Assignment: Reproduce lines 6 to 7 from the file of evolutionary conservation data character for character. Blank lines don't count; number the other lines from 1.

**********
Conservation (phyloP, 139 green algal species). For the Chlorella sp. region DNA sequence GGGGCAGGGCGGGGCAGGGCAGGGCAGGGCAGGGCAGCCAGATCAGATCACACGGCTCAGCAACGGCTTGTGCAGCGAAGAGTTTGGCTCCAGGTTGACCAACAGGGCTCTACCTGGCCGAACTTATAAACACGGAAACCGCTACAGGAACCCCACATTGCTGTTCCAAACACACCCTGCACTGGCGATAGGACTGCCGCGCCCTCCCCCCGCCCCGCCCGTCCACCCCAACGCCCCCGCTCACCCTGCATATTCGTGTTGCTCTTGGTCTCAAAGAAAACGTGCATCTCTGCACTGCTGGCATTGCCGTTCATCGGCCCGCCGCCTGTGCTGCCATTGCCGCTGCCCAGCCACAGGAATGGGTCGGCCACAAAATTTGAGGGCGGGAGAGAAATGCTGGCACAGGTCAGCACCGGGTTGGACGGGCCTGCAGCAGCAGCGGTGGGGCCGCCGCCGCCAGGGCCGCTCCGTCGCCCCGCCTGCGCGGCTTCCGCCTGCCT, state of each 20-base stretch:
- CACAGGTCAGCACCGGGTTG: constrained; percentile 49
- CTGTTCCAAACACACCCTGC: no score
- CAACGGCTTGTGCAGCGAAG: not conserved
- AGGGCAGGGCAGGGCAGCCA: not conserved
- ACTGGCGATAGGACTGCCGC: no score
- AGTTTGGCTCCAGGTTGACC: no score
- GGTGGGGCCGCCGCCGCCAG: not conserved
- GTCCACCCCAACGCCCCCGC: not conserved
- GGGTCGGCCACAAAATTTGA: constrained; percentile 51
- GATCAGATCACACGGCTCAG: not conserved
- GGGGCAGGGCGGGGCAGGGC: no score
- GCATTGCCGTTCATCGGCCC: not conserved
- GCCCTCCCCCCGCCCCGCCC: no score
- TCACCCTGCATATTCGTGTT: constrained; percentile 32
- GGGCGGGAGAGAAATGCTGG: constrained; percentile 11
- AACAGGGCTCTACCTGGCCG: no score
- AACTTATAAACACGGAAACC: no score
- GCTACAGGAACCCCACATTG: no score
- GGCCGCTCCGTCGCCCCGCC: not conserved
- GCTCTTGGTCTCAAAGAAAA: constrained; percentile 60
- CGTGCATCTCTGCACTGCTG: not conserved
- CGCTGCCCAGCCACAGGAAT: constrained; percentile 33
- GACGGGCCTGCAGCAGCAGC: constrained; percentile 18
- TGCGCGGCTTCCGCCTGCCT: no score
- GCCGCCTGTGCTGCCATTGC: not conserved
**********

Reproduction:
- ACTGGCGATAGGACTGCCGC: no score
- AGTTTGGCTCCAGGTTGACC: no score